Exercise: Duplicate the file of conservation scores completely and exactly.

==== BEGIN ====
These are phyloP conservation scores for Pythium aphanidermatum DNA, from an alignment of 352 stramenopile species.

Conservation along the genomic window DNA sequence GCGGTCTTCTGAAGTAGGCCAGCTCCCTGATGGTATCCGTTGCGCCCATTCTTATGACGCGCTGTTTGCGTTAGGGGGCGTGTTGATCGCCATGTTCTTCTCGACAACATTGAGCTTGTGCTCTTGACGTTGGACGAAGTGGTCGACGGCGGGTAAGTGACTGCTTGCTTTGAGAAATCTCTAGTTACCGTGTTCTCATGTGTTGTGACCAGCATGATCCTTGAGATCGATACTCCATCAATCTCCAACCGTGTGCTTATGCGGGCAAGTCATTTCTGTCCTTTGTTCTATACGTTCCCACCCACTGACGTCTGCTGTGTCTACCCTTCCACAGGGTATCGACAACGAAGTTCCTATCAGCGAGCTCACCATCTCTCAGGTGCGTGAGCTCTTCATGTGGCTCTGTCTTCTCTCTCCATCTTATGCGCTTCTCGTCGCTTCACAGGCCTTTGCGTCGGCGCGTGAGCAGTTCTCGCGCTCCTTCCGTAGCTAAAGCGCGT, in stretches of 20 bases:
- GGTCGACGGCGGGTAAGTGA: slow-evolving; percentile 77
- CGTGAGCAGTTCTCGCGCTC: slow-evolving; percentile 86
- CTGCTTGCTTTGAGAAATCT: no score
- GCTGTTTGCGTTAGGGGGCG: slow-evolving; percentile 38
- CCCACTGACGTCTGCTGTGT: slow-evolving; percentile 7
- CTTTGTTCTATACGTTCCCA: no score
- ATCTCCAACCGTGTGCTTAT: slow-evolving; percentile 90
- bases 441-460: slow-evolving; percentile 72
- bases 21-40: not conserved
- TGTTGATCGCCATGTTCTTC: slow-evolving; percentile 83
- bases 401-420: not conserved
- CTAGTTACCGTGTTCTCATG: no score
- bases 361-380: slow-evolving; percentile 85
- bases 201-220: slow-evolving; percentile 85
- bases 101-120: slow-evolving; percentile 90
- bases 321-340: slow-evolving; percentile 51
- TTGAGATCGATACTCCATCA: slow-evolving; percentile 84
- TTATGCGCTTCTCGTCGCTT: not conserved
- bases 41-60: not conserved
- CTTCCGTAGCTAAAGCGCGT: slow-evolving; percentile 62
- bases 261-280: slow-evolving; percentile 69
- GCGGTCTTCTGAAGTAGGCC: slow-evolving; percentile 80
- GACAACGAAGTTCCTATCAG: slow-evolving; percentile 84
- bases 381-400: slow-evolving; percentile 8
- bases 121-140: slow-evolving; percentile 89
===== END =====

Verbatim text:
These are phyloP conservation scores for Pythium aphanidermatum DNA, from an alignment of 352 stramenopile species.

Conservation along the genomic window DNA sequence GCGGTCTTCTGAAGTAGGCCAGCTCCCTGATGGTATCCGTTGCGCCCATTCTTATGACGCGCTGTTTGCGTTAGGGGGCGTGTTGATCGCCATGTTCTTCTCGACAACATTGAGCTTGTGCTCTTGACGTTGGACGAAGTGGTCGACGGCGGGTAAGTGACTGCTTGCTTTGAGAAATCTCTAGTTACCGTGTTCTCATGTGTTGTGACCAGCATGATCCTTGAGATCGATACTCCATCAATCTCCAACCGTGTGCTTATGCGGGCAAGTCATTTCTGTCCTTTGTTCTATACGTTCCCACCCACTGACGTCTGCTGTGTCTACCCTTCCACAGGGTATCGACAACGAAGTTCCTATCAGCGAGCTCACCATCTCTCAGGTGCGTGAGCTCTTCATGTGGCTCTGTCTTCTCTCTCCATCTTATGCGCTTCTCGTCGCTTCACAGGCCTTTGCGTCGGCGCGTGAGCAGTTCTCGCGCTCCTTCCGTAGCTAAAGCGCGT, in stretches of 20 bases:
- GGTCGACGGCGGGTAAGTGA: slow-evolving; percentile 77
- CGTGAGCAGTTCTCGCGCTC: slow-evolving; percentile 86
- CTGCTTGCTTTGAGAAATCT: no score
- GCTGTTTGCGTTAGGGGGCG: slow-evolving; percentile 38
- CCCACTGACGTCTGCTGTGT: slow-evolving; percentile 7
- CTTTGTTCTATACGTTCCCA: no score
- ATCTCCAACCGTGTGCTTAT: slow-evolving; percentile 90
- bases 441-460: slow-evolving; percentile 72
- bases 21-40: not conserved
- TGTTGATCGCCATGTTCTTC: slow-evolving; percentile 83
- bases 401-420: not conserved
- CTAGTTACCGTGTTCTCATG: no score
- bases 361-380: slow-evolving; percentile 85
- bases 201-220: slow-evolving; percentile 85
- bases 101-120: slow-evolving; percentile 90
- bases 321-340: slow-evolving; percentile 51
- TTGAGATCGATACTCCATCA: slow-evolving; percentile 84
- TTATGCGCTTCTCGTCGCTT: not conserved
- bases 41-60: not conserved
- CTTCCGTAGCTAAAGCGCGT: slow-evolving; percentile 62
- bases 261-280: slow-evolving; percentile 69
- GCGGTCTTCTGAAGTAGGCC: slow-evolving; percentile 80
- GACAACGAAGTTCCTATCAG: slow-evolving; percentile 84
- bases 381-400: slow-evolving; percentile 8
- bases 121-140: slow-evolving; percentile 89